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Docker Tip #18: Please Pin Your Docker Image Versions


Pinning your versions only takes a few extra seconds but I promise you, it's going to save you a ton of time in the future. Here's why.

Pinning a version just means that you set a specific version and there’s varying degrees of how precise you can pin your versions.

No pinning:
# It will use the very latest version at build time.
FROM node

# This is almost always the worst option because if you built Node today
# you would get 8.4.0, and if you did it a few years from now
# you might get 12.1.4 or whatever happens to be out at the time.
# This makes things extremely inconsistent, and there's a very high chance
# a major version change such as going from 1 to 2 will severely break things.

Major version pinning:
# Grab the latest 8.x.x version at the time of building.
FROM node:8

# In my opinion this is also a really bad idea, because sure, you will get
# locked into version 8 here, but you run the risk of originally creating your
# image with 8.1 but a few months later, you build 8.9 which has a few
# backwards incompatible changes or performance regressions.
# Both major and no pinning is likely going to cause a lot of headaches and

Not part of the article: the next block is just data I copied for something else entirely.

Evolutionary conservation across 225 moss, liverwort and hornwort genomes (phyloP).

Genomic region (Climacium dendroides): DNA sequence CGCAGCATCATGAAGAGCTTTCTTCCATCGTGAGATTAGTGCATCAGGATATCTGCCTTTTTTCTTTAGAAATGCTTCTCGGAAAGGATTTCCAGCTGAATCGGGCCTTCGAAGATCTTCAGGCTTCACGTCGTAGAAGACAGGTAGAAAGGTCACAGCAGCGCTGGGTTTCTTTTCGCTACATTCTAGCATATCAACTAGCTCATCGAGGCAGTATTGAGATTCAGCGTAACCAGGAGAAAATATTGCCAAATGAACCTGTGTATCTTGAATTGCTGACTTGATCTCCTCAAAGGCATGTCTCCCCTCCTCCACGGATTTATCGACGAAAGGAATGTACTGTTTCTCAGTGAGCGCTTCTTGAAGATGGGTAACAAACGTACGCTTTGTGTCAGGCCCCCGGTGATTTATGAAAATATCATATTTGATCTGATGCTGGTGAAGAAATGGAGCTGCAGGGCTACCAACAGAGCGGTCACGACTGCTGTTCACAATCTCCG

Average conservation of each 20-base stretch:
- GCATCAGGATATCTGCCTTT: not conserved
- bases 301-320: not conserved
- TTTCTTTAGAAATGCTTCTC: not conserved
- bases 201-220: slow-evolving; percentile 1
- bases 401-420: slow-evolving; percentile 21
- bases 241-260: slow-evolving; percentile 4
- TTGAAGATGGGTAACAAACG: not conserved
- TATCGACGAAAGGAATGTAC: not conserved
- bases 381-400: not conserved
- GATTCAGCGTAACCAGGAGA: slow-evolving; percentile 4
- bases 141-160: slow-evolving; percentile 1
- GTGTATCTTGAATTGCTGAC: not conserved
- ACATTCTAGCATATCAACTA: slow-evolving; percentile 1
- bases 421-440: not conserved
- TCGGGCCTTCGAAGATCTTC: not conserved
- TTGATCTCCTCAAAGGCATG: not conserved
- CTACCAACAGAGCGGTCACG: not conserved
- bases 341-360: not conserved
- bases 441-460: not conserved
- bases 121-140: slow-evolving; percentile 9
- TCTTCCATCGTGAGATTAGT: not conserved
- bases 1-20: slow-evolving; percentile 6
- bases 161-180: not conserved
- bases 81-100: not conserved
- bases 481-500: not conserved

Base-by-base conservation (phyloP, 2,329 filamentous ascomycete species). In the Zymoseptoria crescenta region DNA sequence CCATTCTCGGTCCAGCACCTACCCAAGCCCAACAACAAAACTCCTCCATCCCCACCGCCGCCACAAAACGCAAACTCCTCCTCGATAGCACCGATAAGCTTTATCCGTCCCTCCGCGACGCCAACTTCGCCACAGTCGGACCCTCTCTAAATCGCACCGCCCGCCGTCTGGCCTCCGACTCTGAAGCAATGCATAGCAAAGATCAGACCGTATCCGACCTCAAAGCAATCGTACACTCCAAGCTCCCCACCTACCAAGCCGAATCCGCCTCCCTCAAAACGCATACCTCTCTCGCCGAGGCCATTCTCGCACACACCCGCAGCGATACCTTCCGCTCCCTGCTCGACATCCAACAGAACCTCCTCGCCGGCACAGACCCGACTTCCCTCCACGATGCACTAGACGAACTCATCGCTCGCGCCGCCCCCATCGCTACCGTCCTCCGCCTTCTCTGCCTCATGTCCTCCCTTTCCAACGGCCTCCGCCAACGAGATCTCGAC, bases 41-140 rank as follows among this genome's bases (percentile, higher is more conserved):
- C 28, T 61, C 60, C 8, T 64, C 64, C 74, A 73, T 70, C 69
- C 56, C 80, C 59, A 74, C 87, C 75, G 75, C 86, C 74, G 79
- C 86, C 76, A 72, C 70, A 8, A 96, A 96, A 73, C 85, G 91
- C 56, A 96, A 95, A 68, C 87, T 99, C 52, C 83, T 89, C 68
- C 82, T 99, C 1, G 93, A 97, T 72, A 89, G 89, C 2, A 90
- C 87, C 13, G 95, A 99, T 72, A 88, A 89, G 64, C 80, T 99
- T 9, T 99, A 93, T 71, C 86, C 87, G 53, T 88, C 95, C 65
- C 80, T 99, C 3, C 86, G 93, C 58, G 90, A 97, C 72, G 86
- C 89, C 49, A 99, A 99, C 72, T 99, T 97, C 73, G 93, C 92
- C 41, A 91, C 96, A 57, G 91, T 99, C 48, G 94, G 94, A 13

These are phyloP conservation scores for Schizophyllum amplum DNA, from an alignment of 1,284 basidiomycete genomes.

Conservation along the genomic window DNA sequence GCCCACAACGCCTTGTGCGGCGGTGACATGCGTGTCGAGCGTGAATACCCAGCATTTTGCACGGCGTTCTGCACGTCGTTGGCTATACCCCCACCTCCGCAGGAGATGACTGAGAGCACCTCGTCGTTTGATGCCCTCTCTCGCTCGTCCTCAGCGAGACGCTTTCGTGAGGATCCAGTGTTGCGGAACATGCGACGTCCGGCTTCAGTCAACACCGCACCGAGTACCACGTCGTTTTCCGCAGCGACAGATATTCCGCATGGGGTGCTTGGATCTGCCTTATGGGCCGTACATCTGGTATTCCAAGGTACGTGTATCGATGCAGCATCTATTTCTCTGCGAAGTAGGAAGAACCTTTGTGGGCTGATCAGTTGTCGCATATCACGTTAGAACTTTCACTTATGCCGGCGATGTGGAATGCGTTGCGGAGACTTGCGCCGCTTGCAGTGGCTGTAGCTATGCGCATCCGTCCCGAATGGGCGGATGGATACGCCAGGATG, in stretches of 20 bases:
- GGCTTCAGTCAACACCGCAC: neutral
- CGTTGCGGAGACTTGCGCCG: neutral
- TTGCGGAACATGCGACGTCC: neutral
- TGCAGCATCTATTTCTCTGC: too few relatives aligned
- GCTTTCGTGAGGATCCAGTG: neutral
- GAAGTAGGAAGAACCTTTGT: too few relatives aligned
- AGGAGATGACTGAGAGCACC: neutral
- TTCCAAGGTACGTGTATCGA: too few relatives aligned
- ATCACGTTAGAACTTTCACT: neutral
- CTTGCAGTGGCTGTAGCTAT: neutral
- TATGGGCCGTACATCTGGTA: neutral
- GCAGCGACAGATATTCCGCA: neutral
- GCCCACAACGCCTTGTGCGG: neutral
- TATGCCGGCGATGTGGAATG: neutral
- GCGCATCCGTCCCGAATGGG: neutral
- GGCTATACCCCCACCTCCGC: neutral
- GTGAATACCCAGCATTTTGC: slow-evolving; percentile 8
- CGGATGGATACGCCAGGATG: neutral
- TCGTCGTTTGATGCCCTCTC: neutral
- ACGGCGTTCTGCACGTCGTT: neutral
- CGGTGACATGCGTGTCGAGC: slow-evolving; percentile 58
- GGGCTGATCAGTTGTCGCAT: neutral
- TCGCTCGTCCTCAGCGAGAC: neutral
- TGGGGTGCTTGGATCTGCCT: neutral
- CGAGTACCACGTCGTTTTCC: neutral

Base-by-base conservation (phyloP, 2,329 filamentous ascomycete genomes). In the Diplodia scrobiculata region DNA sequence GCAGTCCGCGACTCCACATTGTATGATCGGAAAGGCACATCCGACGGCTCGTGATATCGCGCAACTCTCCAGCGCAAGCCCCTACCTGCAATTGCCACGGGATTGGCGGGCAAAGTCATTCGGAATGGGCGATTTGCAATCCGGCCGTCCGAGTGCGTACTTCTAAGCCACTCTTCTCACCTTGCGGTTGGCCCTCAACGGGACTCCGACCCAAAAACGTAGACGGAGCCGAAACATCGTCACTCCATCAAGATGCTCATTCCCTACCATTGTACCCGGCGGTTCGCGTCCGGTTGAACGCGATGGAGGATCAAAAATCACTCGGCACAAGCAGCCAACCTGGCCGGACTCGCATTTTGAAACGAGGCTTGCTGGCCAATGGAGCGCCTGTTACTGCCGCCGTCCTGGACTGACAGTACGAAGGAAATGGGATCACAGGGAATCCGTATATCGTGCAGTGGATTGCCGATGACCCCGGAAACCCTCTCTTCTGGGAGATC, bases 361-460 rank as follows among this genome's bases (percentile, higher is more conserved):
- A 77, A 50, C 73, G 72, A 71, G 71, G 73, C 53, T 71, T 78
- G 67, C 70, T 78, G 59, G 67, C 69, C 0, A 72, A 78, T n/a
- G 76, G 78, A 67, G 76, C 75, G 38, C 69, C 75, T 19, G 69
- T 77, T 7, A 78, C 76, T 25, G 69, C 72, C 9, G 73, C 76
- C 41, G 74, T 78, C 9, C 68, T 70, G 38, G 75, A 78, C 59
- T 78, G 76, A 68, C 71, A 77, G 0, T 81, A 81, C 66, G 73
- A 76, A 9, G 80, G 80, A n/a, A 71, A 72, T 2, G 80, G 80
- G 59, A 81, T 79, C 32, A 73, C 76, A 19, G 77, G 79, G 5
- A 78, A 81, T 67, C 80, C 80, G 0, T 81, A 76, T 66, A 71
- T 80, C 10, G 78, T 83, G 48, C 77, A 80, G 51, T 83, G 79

# wasted time while you try to track down and fix incompatible code.

Minor version pinning:
# Grab the latest 8.4.x version at the time of building.
FROM node:8.4

# This starts to get very reasonable because chances are there won't be many
# breaking changes from 8.4.0 to 8.4.6. Chances are you'll get critical bug
# fixes and other safe changes.
# This is an excellent balance between it being annoying to keep your pinned
# versions up to date, and receiving important bug fixes. I would do this as my
# default pin precision.

Patch version pinning:
# Grab 8.4.0 at the time of building.
FROM node:8.4.0

# For version sensitive images this may also be a very good idea. Most popular
# web application services and languages (nginx, Postgres, Redis, Node, Ruby, etc.)
# don't need this precision, but hey, you're in charge here.
# When in doubt, the more precise you are the better but "real world" usage
# dictates (at least for me), that minor version pinning works great in practice.

Keep in mind this is using an image that sticks to a X.X.X version format. Other images may use X.X.X.X or something different, but the same principal applies!

Also, this same strategy should be applied to running your Docker images too.

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